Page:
A new weekly parsha e-newsletter has skyrocketed overnight, reaching thousands of readers less than a month and a half after its launch. Titled “Beyond The 4 Amot*,” the email list provides video clips, articles, words of Torah, and Q&A all relating to the Torah approach to life from a national-religious perspective.
Check out a sneak-peek of this week's parsha video!
Bet El Institutions, the organization behind the list, agreed to share a sneak peek of one of this week’s features – [3.5m video] Parshat Balak. The video, titled “Balak: How Will The Redemption Come?” looks into this week’s parsha, and the famous commentator Or HaChaim’s commentary, to answer the following questions: How will we return to our land after 2,000 years? Will it be through miracles or natural means?
The list was created with the special purpose of providing the English-speaking public access to some of the greatest minds and most exciting ideas about the Torah, the Land of Israel, and the Jewish people – materials that have until now only been accessible in Hebrew.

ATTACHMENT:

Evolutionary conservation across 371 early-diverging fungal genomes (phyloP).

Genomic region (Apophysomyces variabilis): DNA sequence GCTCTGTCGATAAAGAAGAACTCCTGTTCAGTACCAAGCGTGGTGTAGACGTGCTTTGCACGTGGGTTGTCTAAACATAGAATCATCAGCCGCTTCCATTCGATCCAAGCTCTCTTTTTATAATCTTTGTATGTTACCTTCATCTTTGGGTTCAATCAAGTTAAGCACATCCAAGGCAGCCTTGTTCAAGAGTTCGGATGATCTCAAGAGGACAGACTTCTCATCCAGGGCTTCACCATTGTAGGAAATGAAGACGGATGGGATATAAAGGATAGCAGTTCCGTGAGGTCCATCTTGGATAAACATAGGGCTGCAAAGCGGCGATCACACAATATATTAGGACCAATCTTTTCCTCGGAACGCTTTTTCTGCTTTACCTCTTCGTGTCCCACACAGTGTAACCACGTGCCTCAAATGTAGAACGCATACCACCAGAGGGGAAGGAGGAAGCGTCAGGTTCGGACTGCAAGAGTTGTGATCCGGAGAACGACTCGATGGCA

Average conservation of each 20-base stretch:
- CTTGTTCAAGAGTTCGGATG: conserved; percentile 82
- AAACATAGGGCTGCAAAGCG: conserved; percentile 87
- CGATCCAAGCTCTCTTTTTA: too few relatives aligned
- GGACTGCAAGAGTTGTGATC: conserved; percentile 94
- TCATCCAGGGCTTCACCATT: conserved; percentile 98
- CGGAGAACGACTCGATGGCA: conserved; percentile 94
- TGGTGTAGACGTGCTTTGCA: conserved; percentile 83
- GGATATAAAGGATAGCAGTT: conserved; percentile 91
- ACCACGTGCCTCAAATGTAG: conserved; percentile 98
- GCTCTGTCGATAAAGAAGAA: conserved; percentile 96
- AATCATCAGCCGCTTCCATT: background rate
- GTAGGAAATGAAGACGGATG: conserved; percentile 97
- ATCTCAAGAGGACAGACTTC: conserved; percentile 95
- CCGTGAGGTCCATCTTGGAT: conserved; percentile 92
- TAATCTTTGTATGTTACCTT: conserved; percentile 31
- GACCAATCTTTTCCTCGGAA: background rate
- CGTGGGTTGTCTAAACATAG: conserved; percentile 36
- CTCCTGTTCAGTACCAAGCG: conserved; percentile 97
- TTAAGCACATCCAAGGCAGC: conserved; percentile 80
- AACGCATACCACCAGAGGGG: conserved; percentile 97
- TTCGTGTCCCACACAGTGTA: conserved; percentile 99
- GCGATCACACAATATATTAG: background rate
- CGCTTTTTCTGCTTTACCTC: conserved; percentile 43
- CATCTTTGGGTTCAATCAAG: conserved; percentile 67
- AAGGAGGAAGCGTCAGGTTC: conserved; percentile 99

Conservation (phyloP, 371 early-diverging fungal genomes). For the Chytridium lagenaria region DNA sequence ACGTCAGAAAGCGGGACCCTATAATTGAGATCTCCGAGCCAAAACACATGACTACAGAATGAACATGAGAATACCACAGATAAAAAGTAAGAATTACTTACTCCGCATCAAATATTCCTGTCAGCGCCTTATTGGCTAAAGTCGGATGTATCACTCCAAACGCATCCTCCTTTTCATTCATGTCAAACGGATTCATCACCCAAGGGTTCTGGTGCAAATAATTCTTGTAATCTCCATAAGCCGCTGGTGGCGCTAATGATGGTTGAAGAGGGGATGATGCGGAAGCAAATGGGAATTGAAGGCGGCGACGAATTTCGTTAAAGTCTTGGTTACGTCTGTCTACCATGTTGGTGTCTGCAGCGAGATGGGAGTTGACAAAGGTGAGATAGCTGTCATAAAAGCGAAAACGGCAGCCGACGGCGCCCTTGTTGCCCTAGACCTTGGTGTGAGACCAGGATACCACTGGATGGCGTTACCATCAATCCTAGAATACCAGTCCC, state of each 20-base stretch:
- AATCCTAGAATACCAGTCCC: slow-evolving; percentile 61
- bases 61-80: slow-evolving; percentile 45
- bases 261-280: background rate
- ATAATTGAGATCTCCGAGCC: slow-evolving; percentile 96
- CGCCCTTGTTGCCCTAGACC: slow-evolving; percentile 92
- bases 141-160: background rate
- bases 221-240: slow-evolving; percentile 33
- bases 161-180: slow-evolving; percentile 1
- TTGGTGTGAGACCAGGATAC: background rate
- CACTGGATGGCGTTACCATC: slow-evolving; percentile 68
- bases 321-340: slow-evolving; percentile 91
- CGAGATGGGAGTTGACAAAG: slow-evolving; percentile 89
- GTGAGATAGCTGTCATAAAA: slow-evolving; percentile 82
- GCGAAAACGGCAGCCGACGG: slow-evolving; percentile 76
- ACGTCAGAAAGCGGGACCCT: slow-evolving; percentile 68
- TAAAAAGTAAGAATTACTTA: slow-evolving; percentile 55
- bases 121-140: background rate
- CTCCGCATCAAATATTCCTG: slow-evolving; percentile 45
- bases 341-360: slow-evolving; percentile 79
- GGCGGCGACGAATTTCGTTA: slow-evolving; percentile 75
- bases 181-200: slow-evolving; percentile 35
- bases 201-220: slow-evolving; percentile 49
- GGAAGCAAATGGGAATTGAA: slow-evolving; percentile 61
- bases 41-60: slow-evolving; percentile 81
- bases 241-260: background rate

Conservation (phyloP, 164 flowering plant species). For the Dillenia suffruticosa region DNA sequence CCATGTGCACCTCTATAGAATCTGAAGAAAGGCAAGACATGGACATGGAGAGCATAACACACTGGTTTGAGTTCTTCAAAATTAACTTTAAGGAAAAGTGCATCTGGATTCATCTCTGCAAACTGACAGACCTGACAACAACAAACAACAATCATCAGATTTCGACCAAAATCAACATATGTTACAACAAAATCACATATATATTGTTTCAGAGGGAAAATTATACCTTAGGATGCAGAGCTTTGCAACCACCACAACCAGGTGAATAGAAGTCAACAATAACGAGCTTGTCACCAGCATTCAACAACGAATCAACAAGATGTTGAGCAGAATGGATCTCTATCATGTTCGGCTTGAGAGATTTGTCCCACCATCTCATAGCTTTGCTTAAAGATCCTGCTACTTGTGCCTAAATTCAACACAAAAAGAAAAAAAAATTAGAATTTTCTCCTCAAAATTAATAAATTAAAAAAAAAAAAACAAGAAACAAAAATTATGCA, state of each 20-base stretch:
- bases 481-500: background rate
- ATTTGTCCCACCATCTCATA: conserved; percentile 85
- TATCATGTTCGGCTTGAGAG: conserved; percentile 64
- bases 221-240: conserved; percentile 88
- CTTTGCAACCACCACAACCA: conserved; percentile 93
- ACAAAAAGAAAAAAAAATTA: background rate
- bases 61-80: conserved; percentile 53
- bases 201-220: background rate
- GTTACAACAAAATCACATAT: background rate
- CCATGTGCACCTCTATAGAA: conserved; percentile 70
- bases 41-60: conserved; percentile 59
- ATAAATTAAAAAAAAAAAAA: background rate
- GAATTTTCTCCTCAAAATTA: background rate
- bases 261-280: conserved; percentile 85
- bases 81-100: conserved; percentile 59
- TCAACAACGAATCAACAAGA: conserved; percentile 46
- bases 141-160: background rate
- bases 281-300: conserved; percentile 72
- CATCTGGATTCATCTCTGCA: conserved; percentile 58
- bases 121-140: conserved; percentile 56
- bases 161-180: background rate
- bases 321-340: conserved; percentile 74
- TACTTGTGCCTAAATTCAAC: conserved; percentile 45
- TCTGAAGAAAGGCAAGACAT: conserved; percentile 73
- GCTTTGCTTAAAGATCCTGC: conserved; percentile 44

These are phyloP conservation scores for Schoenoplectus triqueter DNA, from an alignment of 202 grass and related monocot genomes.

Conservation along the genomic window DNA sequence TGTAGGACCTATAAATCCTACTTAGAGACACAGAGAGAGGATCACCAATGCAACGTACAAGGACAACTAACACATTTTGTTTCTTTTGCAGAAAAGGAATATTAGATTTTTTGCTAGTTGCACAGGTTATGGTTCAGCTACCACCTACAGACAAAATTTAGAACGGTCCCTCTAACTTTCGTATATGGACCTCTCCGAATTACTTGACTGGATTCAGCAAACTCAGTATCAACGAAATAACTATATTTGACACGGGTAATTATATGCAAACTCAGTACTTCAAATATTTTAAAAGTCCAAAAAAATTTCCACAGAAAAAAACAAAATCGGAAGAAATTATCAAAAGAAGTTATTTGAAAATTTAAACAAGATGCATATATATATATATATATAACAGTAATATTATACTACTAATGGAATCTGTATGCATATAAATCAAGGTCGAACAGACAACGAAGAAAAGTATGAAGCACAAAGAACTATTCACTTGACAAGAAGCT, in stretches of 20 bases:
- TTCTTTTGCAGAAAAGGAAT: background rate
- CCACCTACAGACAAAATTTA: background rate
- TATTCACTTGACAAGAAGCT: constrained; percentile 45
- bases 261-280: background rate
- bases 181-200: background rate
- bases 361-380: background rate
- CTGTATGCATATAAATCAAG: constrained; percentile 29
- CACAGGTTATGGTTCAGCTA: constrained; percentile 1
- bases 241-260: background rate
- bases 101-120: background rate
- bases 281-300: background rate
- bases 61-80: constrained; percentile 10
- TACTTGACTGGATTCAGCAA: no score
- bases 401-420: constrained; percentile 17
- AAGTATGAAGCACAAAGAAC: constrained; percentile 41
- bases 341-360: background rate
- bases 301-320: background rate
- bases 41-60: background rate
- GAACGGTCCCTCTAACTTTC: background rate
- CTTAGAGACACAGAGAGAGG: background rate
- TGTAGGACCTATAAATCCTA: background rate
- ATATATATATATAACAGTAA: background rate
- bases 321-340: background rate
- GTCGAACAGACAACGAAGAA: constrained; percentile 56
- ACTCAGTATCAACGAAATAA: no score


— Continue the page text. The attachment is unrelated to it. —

As a special bonus, all subscribers receive a free copy of Chapter 2 of The Art of T’shuva – The Teachings of HaRav Avraham Yitzhak HaCohen Kook: Commentary by Rabbi David Samson and Tzvi Fishman. The book talks about t'shuva ["getting our act together"] and this specific chapter focuses on the Torah's demand that we be physically robust and healthy.
*The name "Beyond The 4 Amot" is taken from a line in the Talmud (Brakhot 8A), which states that, since the destruction of the Temple, The Holy One blessed be He only has in this world "four amot [cubits] of Halakha [Jewish law]."
This means to say that since the destruction of the Hebrew national framework in the Land of Israel, as was signified by the Temple, Jewish law has been limited to personal, private domain – Shabbat, holidays, family purity, prayer, etc. The name "Beyond The 4 Amot" signifies that, along with the Jewish People's return to the Land of Israel and its national sovereignty, Jewish law is also ready to return to its rightful place as the national Hebrew culture and institutional framework.